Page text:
Welcome to Our Latest Adventure Aboard Dragonfly!
We have launched our third cruising year aboard Dragonfly. In 2006 we traveled from our home waters of coastal Massachussets to the NW Caribbean enjoying Belize, the Bay Islands of Honduras and Isla Mujeres, Mexico. Our first season back in 2005 found us sailing the Eastern Caribbean as far as Grenada.
We have had a blast, traveling over 10,000 miles to date. The highlight seems to be the people we meet, people from all over the world with fascinating experiences and life stories. Last year's adventures centered around diving the beautiful reefs of the NW Caribbean. Our first year focused on snorkeling gorgeous reefs, hiking lush rain forests and volcaninc peaks, swimming in pristine waterfalls, walking exotic towns &, sampling exotic foods.
Read our latest thoughts and experiences here:
Cartagena has a fascinating history. It was the most important Spanish port in the New World for many centuries and the most heavily fortified city. Its strategic location made it an ideal spot for the Spanish fleet to gather the riches of the Indies, repair their galleons in perfect safety, regroup after taking delivery of it’s precious cargo & establish a windward position for the close-hauled passage to the Yucatan Straits (taken from Kit S. Kapp “The Coast of Columbia). Over the centuries both the French and the British raided the port with moderate success, resulting in ever larger and advanced fortifications - the last British attack ended in retreat not because of a military defeat but because of rampant disease among the troops. For the modern day boater, an interesting aspect is entering the bay of Cartagena via the BocaGrande channel – here you enter over the top of an underwater seawall built for defense purposes two centuries ago (11 foot depth).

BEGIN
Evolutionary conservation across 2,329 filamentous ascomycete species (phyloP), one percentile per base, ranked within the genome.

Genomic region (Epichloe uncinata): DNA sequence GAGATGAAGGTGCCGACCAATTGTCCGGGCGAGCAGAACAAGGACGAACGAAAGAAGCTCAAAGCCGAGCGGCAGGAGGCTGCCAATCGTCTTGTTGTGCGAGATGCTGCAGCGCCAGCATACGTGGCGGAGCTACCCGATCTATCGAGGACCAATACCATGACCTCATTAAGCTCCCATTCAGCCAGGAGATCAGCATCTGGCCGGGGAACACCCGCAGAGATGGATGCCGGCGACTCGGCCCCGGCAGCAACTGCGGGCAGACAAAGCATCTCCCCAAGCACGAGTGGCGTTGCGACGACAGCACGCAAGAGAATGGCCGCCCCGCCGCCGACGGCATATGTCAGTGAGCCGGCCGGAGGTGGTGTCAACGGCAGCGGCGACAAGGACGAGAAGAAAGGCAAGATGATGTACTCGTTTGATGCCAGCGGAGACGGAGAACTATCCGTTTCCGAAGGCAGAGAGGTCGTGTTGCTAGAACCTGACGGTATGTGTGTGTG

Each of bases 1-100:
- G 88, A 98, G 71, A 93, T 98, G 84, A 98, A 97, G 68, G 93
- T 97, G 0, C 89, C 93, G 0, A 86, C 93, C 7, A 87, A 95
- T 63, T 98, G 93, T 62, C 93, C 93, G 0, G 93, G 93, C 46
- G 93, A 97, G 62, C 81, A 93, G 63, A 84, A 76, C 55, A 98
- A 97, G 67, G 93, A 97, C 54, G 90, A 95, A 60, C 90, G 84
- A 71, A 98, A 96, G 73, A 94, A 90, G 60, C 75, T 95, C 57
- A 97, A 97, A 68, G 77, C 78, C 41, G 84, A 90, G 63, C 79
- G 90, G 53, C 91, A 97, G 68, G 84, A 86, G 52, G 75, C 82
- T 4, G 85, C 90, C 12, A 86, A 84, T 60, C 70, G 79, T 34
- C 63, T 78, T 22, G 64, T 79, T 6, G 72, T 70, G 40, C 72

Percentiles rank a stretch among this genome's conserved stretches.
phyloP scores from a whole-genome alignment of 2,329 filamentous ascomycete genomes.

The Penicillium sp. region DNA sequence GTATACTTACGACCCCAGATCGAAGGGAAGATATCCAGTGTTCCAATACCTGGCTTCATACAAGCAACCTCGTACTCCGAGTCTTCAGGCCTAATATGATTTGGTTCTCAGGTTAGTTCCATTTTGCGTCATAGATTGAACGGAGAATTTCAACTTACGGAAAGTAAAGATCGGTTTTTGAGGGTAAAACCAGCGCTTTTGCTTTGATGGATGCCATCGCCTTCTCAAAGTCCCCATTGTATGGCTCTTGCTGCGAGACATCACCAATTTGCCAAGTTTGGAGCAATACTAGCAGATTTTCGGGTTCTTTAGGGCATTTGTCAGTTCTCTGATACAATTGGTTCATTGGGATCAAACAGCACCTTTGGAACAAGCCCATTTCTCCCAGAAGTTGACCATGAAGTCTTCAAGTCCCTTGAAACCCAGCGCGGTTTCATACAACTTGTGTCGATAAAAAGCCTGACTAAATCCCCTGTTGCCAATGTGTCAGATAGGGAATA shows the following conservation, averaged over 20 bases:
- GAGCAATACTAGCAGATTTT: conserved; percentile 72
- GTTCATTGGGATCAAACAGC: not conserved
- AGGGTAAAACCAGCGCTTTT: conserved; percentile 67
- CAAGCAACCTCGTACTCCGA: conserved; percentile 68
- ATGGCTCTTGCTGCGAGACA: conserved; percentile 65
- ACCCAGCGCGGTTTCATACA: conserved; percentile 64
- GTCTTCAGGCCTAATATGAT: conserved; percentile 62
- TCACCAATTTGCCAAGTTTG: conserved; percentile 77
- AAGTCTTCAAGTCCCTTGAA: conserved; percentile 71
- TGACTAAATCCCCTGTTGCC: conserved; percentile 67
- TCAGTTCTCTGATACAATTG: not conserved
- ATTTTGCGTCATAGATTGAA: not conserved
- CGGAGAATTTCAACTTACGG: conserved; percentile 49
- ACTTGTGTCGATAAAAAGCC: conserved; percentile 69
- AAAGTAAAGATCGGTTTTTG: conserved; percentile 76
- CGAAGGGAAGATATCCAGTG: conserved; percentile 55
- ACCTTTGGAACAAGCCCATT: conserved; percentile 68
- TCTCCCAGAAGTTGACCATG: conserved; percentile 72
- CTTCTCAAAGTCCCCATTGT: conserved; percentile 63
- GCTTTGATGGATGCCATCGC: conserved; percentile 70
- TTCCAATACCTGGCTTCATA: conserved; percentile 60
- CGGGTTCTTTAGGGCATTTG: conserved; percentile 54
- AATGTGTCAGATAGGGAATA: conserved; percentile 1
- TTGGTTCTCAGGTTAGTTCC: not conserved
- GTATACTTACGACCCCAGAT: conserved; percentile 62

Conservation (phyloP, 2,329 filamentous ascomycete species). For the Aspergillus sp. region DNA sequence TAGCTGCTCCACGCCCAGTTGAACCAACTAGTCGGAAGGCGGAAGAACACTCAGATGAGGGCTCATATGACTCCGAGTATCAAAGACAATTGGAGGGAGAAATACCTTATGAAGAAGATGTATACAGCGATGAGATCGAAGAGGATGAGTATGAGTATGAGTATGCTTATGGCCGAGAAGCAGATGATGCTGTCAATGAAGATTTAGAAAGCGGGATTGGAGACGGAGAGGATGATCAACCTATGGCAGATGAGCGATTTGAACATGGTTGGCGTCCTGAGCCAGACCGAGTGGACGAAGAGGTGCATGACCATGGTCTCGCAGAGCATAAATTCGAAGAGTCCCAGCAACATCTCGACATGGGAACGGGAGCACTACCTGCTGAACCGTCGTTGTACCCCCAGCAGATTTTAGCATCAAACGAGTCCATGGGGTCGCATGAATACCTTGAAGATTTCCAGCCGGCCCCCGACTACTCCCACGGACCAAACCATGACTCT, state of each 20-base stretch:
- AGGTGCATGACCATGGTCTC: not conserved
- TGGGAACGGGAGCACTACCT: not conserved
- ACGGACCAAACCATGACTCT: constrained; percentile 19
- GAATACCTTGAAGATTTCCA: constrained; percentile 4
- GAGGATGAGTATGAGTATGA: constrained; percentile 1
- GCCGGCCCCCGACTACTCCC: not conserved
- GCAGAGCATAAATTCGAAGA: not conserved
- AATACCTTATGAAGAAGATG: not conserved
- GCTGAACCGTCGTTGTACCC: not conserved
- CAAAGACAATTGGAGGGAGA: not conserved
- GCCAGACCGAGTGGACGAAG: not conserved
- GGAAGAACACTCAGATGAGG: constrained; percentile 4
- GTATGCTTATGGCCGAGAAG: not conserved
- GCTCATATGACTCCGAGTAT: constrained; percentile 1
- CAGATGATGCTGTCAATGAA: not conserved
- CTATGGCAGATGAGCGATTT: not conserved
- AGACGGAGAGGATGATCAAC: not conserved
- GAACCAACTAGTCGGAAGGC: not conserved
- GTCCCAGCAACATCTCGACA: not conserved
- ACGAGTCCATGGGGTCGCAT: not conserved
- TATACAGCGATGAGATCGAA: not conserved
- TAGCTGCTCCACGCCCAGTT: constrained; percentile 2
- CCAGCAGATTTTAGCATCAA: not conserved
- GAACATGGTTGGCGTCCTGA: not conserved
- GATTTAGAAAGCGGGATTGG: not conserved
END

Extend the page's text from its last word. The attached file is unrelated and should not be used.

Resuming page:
We’ve walked the little streets of the Cartagena’s old walled city numerous times; I just don’t tire of its beauty. I find myself peeking in as many open doorways as possible, the little houses contain quiet, shaded courtyards, beautiful tiled floors and exquisite wooden furniture. The street vendors are assertive trying to interest us in sunglasses, shopping trips for emeralds, so called “original” art work (which of course is seen again a few streets away), t-shirts, etc. The little yellow taxis beep at us constantly, drivers hoping for a fare. At night the plazas are filled with local musicians and groups enjoying the open air cafes. The Cartagena international film festival took place this past week bringing more activity and events; we enjoyed a photography exhibit one evening (of course we were the first to arrive at 8:45PM) but never made it to a film (many false starts since better offers always seemed to appear).